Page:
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Under Trump, will Republicans and Democrats swap identities?

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Crystal balls have been in short supply lately, since so many were smashed by their angry owners around 3 a.m. on Nov. 9.

I found an inexpensive one that works pretty well (disclosure: it was made by an outsourced U.S. factory in Mexico) and so I gave it a tryout. I asked how the election of Donald Trump will change the identities of the Republican and Democratic Parties.

{mosads}According to the crystal ball, the parties are about to exchange their historic roles. Domestically, Republicans will implement public works projects (a giant infrastructure program) that would have made President Franklin Roosevelt and his New Dealers beam in delight.

That program’s mega-cost, together with Republican advocacy of tax cuts and expanded defense spending, but no cuts in Medicare and Social Security, will make Republicans the party of big government and runaway budget deficits. Since Trump is the last person to accept any restrictions on his authority, the Republican Party will also be the party of broad, unrestrained executive power.

In foreign policy, the Trump administration will cede the western Pacific to China and offer unilateral concessions to Russian President Vladimir Putin, such as withdrawing support for the moderate rebels fighting the Syrian government, recognition of Crimea as part of Russia and weakened American guarantees to NATO countries.

That means that the Republican Party will no longer be the party of President Reagan (“Mr. Gorbachev, tear down this wall”), but the party of appeasement. Comparisons will be made to Democrat Henry Wallace, a secretary of Agriculture in the Franklin Roosevelt administration and later a third-party candidate for president, who contended that the United States should work with Soviet dictator Joseph Stalin and not confront him.

However, the crystal ball assured me, some things never change. The Republican Party will stick to its traditional conservatism on social and cultural issues.

My crystal ball had to struggle over the future identity of the Democratic Party.

Democrats will vigorously fight Republicans nationally over civil rights and civil liberties, Supreme Court appointments, mass deportation of undocumented immigrants, ending the Affordable Care Act and dismantling the Environmental Protection Agency.

When I asked about the outcome at the national level, though, the crystal ball was a bit cloudy. At the very least, Democratic governors and legislatures in the blue states will take aggressive measures to protect their own citizens from Trumpism and create, in effect, protected spaces for traditional American values.

They will enact tough local environmental standards to limit pollution; take steps to protect undocumented immigrants (New York City Mayor Bill de Blasio will make good on his promise to destroy databases that identify undocumented immigrants); expand press freedom by limiting the use of state libel laws to sue journalists; use local laws to protect black, Latino and LGBT rights, and enact state-level Affordable Care Acts.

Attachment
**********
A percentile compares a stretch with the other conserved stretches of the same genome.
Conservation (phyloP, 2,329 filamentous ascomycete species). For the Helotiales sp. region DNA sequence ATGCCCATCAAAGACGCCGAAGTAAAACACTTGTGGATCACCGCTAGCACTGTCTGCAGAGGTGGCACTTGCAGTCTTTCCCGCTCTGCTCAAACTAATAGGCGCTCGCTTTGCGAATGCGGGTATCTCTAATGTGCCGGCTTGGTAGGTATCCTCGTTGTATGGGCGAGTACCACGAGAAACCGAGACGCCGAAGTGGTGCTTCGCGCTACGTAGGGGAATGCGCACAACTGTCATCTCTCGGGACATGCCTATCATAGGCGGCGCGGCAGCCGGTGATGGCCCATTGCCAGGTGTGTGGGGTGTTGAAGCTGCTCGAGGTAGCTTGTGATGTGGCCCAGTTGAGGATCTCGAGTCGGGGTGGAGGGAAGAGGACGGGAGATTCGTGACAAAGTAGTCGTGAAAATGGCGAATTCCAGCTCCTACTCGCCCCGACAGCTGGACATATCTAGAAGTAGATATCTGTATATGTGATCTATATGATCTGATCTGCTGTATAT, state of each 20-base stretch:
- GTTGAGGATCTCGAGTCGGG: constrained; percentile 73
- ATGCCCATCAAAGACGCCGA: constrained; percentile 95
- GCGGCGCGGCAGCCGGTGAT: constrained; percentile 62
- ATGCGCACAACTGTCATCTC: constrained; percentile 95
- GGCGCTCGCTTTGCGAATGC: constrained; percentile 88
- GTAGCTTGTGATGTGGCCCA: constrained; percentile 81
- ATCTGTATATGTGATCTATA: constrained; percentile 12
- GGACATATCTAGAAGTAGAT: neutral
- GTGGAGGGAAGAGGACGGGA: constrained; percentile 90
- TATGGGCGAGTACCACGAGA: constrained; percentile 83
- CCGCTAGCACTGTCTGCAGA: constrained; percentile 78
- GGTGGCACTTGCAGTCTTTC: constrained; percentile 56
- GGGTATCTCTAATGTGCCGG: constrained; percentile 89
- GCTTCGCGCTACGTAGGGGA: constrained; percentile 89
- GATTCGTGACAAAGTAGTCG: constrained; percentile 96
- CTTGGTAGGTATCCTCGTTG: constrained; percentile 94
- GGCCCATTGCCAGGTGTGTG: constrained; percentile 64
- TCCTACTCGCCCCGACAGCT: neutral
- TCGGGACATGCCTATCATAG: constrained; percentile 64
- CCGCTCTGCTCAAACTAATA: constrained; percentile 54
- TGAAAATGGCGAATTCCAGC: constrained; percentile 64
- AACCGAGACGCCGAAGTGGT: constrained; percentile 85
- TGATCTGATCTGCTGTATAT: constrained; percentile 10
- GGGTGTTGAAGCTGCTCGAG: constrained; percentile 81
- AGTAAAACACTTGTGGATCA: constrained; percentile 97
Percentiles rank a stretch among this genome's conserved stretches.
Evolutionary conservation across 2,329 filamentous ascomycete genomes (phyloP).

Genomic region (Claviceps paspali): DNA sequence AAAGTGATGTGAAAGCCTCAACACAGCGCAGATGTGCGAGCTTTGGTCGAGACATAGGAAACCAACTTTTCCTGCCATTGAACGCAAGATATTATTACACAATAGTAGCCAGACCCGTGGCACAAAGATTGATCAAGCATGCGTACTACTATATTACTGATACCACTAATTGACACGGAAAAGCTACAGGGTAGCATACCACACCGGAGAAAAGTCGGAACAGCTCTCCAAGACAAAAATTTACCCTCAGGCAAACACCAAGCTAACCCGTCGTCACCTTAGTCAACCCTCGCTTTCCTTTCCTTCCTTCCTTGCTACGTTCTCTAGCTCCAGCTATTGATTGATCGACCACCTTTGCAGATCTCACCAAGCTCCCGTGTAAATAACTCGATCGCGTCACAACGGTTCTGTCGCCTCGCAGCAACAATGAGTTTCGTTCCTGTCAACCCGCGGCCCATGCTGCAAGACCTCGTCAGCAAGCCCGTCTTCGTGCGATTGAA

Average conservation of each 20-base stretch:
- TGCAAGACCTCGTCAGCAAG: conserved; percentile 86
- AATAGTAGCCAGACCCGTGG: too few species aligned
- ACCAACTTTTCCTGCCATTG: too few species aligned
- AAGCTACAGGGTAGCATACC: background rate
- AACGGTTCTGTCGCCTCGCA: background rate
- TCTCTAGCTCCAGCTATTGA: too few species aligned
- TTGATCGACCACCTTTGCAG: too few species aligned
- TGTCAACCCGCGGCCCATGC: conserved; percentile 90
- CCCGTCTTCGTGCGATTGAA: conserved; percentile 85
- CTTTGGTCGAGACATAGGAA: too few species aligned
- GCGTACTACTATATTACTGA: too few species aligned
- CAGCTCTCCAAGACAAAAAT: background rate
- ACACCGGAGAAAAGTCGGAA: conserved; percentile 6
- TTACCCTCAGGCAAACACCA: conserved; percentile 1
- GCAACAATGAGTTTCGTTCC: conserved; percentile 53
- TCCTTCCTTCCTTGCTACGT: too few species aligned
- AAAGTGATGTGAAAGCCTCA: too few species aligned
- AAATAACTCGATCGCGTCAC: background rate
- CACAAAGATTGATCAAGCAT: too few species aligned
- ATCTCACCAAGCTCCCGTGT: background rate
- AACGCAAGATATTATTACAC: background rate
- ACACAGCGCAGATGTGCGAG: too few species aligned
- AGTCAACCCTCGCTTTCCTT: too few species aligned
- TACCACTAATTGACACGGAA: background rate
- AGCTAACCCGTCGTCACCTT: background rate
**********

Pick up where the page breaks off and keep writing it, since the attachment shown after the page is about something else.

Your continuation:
Inevitably, this will lead to major legal battles between the Trump administration and the blue states. Legal fights will occur, for example, when the Trump administration cuts off federal financing to states with “sanctuary cities” or tries to block strict state environmental pollution laws on the basis of the Supremacy Clause of the constitution.

The Trump administration will argue for a broad interpretation of federal constitutional powers. States and municipalities will advance principles of local autonomy and federalism and might even cite opinions of the late Justice Antonin Scalia.

The Democratic mantra will be “Let Californians run California” and “Let New Yorkers run New York.” In so many words, the Democratic Party will be the party of states’ rights, or, more accurately, blue states’ rights.

Some Southern Republican senators, without the slightest sense of irony, will call them the “reb states.”

Since I am a Democrat, revere the ideals underpinning American greatness and would like to have my country back, I asked about America’s future.

The crystal ball suggested that America’s future depended on something that neither party is doing: addressing both the plight of the working class and preserving American ideals.

Yes, but what’s the path forward to that?

“Stranger, there are no paths,” replied the crystal ball, paraphrasing a Spanish proverb, “paths are made by walking.”

Wallance is a writer, lawyer, former federal prosecutor and the author most recently of “America’s Soul in the Balance: The Holocaust, FDR’s State Department, and the Moral Disgrace of an American Aristocracy. Follow him on Twitter @gregorywallance.

The views expressed by contributors are their own and not the views of The Hill.

Tags Appeasement blue states Debt deficit Democratic Party Democrats Donald Trump GOP local Republican Party Republicans spending States' rights

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